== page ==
Kosovo Police Enter Northern Village After Shootout With Gunmen Killed 4

Kosovo Police Enter Northern Village After Shootout With Gunmen Killed 4
Kosovo police officers patrol a road to Banjska monastery, in the aftermath of a shooting incident, near Zvecan, Kosovo, on Sept. 25, 2023. (Ognen Teofilovski/Reuters)
Reuters
9/25/2023
Updated:
9/25/2023
0:00

JOSEVIK, Kosovo—Kosovar police units in armored vehicles moved in to secure and search a village in north Kosovo on Monday, a day after four people were killed in a shootout there between police and ethnic Serb gunmen in the restive region.

The gunmen stormed the village of Banjska on Sunday, battling police and barricading themselves into a Serbian Orthodox monastery. Police retook the monastery late on Sunday, after three attackers and one police officer were killed.

The village was still sealed off to journalists on Monday morning.

Ethnic Albanians make up a majority of Kosovo's 1.8 million people. But some 50,000 Serbs in the north of the former Serbian province do not accept Kosovo's 2008 declaration of independence and see Belgrade as their capital, more than two decades after a Kosovo Albanian guerrilla uprising against Serbian rule.

Kosovo declared Monday a day of mourning after the police officer was killed.

Kosovo Prime Minister Albin Kurti has blamed Serbia for financing and sending armed men to Kosovo.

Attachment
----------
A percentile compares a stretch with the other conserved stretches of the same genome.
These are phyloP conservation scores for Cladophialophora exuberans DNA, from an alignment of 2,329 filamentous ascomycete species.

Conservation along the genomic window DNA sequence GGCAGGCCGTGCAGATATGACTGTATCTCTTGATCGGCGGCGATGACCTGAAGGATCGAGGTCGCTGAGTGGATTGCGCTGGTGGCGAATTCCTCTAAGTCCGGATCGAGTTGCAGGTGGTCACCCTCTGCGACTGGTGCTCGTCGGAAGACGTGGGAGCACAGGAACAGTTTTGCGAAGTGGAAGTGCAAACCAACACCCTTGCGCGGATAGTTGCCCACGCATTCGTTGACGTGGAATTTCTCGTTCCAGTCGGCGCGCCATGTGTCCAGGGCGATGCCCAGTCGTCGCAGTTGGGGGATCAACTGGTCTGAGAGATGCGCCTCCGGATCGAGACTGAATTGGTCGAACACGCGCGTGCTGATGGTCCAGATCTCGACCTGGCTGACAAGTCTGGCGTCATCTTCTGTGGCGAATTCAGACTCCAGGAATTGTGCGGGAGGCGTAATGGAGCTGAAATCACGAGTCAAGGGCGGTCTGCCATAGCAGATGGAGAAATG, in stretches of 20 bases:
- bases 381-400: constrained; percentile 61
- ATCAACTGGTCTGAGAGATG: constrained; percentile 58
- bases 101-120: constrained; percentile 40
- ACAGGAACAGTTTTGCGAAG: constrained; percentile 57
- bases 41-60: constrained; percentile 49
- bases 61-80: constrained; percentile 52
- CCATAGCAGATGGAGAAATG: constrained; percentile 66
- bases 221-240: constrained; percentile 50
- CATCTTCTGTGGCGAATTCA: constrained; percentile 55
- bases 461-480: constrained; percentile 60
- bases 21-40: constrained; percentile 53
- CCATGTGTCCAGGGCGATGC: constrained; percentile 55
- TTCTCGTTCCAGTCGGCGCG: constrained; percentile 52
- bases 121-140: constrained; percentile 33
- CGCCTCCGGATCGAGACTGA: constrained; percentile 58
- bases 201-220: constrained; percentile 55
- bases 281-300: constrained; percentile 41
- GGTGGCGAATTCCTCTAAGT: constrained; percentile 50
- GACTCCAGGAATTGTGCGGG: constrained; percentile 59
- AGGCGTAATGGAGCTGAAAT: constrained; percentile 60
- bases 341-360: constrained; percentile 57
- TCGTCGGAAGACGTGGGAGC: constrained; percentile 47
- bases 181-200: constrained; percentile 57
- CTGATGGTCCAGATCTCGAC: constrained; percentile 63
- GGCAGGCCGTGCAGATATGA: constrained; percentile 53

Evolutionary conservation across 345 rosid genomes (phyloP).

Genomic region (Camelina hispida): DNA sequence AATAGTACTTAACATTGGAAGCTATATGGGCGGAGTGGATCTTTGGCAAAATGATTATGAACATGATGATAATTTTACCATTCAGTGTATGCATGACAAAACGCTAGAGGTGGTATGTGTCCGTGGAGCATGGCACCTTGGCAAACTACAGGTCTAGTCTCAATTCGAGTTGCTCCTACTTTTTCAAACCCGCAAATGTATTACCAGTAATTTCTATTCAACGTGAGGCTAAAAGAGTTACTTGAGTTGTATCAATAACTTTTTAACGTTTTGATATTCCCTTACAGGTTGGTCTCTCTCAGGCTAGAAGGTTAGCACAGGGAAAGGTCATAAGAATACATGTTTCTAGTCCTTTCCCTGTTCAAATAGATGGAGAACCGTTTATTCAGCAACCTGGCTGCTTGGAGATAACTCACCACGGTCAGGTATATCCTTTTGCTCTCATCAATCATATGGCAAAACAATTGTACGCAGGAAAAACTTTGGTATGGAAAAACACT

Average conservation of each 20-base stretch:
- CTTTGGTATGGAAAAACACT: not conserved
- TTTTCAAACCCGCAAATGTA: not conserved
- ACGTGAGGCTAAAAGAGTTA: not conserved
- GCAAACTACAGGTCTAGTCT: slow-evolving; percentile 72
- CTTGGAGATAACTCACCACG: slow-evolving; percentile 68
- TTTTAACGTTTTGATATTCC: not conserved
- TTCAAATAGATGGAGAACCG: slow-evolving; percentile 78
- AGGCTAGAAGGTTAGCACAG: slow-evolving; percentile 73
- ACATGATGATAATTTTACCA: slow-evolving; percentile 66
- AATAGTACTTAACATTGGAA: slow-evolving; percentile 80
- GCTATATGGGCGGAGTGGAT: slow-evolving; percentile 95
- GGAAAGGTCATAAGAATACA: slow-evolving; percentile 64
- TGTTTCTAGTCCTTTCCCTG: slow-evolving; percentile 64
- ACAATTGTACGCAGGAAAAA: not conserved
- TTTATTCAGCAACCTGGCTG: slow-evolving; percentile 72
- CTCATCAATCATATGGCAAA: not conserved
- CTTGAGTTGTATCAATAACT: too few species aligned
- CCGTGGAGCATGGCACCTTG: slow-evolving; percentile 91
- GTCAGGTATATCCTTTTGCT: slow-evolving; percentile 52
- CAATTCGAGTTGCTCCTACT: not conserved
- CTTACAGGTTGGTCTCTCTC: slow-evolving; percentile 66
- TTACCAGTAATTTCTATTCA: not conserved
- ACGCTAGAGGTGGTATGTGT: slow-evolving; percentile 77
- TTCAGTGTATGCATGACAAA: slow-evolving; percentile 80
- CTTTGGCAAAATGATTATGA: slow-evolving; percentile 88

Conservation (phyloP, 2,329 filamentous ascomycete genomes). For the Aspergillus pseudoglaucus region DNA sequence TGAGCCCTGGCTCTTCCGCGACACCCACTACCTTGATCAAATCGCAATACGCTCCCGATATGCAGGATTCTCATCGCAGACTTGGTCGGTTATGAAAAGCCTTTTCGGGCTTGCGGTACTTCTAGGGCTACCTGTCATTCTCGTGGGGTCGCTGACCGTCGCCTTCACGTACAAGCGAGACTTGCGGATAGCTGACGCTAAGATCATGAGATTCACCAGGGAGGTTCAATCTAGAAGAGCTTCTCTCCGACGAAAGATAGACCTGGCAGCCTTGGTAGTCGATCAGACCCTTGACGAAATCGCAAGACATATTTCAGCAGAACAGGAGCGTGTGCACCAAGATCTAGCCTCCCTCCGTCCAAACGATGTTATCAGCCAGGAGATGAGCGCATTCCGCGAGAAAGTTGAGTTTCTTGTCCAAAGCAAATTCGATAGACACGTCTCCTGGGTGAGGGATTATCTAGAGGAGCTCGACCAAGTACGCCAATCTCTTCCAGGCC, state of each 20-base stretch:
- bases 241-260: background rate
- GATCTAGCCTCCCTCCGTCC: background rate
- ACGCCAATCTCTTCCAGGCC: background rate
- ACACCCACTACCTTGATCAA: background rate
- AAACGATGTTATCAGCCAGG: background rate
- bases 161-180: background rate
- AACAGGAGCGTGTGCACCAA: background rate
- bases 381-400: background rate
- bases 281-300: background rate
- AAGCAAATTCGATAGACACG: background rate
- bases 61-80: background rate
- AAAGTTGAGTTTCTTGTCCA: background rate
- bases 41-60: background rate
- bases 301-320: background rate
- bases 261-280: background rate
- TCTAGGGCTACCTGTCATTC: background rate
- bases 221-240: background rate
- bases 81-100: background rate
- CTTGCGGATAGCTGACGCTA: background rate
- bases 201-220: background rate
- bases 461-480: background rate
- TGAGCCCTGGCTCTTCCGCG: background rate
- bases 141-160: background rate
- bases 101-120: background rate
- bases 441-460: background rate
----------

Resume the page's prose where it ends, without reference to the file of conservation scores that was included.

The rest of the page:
Serbian President Aleksandar Vucic has denied the allegations blaming Mr. Kurti for inciting violence by refusing to form an association of Serb municipalities to give more autonomy to Serbs and by launching frequent police actions in the north.

Josep Borrell, foreign policy chief of the European Union, which has sponsored dialogue since 2013 seeking to normalize ties between Serbia and Kosovo, spoke to both Mr. Kurti and Mr. Vucic on Sunday.

Tensions have been running high since clashes in northern Kosovo in May when more than 90 NATO peacekeeping soldiers and some 50 Serb protesters were injured in northern Kosovo.

While ethnic Albanians form more than 90 percent of the population in Kosovo, Serbs are a majority in its northern region and have long demanded the implementation of an EU-brokered 2013 deal to create an association of autonomous municipalities in the area.

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